Minor Office Procedures: Advanced Skills
Robert T. Smithing, MSN, NP
ObjectivesAs a result of attending this session, the participant will be able to:
- Describe one of two approaches to removing a sebaceous cyst.
- Demonstrate the correct technique for dealing with a dog ear defect.
- Demonstrate closure of a flap laceration.
- Demonstrate the correct technique for using an M-plasty during a biopsy.
Based on class participants input we will review other selected biopsy techniques.
Prerequisites for this class are knowledge of basic wound closure technique and proficiency in infiltration of local anesthetics.
A companion handouts entitled “Wound Management Core Information: Suturing and Biopsies” and “Sharpen Your Biopsy Techniques: Cut, Punch, and Shave Away” will be found in the conference handouts. Additional material may be available on www.npcentral.net/talks.
A sebaceous cyst is an encapsulated collection of fatty material and cellular debris. They start small then increase in size over time. Normally they are painless nodules. It is not unusual for the capsule to be firmly adherent to the surrounding tissues making removal more difficult. Complete removal of the capsule is necessary in order to reduce the likelihood of recurrence. There are 2 approaches that may be taken. On smaller sebaceous cysts an incisional technique can be used. For larger cysts, in order to reduce the size of the scar, a punch biopsy technique can be used. No known comparison studies are available at this time.
Incision Technique: Generally used on smaller cysts. After the anesthetic is infiltrated a slightly curved incision is made at the base of the cyst. This incision is roughly the length of the cyst. Then gently using mosquito hemostats and other instruments the cyst is slowly and gently freed from the surrounding tissue. Avoid puncturing the cyst and try to remove it intact. Close the wound with simple interrupted sutures, skin staples or Dermabond.
Punch Biopsy Technique: This is generally used on larger cysts. After the anesthetic is infiltrated a 4-5 mm punch biopsy instrument is used to make an opening in the center of the cyst. Remember to twist the punch while inserting it into its hub. Pull the punch straight out. At this point you should have a hole going into the soft cheesy center of the cyst. Applying gentle pressure express the contents of the cyst. Next, using mosquito hemostats and other instruments the cyst is slowly and gently freed from the surrounding tissue. This can be quite time consuming if it is a large cyst that is firmly adherent to the surrounding tissue. Irrigate the wound well with normal saline and close it with a single vertical mattress suture. (Alternative closures can also be used.)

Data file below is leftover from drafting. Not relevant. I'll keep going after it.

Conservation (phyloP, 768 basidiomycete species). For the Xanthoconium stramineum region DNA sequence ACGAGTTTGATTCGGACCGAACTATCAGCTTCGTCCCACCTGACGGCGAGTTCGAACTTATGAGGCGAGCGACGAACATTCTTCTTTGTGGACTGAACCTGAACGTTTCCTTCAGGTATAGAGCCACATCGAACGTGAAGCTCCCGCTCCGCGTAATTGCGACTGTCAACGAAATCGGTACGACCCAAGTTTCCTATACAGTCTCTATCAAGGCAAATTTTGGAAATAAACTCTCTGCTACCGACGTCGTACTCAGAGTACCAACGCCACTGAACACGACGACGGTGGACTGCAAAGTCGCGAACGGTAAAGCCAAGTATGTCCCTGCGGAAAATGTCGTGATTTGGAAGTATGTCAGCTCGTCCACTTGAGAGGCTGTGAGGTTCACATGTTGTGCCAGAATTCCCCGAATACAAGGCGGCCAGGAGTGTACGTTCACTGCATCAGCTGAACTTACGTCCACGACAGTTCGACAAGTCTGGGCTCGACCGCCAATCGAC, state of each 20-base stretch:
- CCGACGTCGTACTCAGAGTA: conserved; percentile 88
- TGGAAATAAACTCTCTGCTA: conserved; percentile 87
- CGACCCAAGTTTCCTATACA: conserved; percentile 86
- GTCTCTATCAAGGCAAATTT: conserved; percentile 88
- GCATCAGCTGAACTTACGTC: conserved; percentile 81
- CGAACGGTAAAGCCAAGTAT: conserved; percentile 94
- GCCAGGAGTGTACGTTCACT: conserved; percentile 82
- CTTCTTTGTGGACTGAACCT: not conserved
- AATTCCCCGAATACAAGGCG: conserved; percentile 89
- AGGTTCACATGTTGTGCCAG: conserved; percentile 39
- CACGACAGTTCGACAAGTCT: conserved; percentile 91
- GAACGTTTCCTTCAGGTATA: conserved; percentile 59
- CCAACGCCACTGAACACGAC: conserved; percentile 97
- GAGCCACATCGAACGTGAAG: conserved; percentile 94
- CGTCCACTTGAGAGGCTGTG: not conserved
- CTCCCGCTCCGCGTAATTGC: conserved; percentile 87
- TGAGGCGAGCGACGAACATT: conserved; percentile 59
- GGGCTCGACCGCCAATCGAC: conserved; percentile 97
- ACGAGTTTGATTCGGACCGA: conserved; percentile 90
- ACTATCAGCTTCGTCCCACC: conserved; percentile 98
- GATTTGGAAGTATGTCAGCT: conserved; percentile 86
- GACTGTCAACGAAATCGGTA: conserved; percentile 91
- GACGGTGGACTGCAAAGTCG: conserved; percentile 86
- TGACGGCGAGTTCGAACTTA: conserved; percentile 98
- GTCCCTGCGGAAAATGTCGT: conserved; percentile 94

Dog Ear Defect
This occurs when one edge of the wound becomes longer than the other. The result is an extra bit of tissue at the end of the wound being closed. Do not suture it under because it will not work!
- Determine the longer side of the wound. (It's the one that has the extra bump of tissue.)
- Mark a line on the skin angled 45 degrees away from the incision line going in the direction of the longer side of the wound.
- Undermine the surrounding area
- Using sharp scissors cut along the marked line.
- Apply gentle traction to the excess tissue and cut off the excess to match the extended wound margin. (Use sharp scissors.)
- The final result is a wound that looks similar to a hockey stick.
These must be treated extremely gently or the flap tissue will die. Even with the best of handling this will sometimes occur. A flap, which is connected with the wide end on the heart side of the wound, stands a better chance of healing than one that is attached at the distal end of the wound.
Suture the flap: This is the first option. If the flap is likely to be viable it's an excellent choice. Using the gentlest method that will work you close the wound. Handle the flap as little as possible. First tack the narrow end down using a half-buried horizontal mattress suture. Then use simple interrupted sutures to approximate the remainder of the wound.
Convert flap to ellipse: In this case you convert the flap into an ellipse by removing the mirror image of the flap. Then close the wound as you would an elliptical excision.
This is an elliptical excision with the ends turned around so it looks vaguely like an “M”. It is used to reduce the overall length of the wound from a lesion you are removing and still get the proper closure. You start by drawing an ellipse. Then flip the ends inward. This is a visual experience that will be illustrated in class.
Please ask any questions you may have during the session. If unable to attend the session or if questions come up later you can contact the speaker at his office, which is listed below. You can also talk with him through out the conference.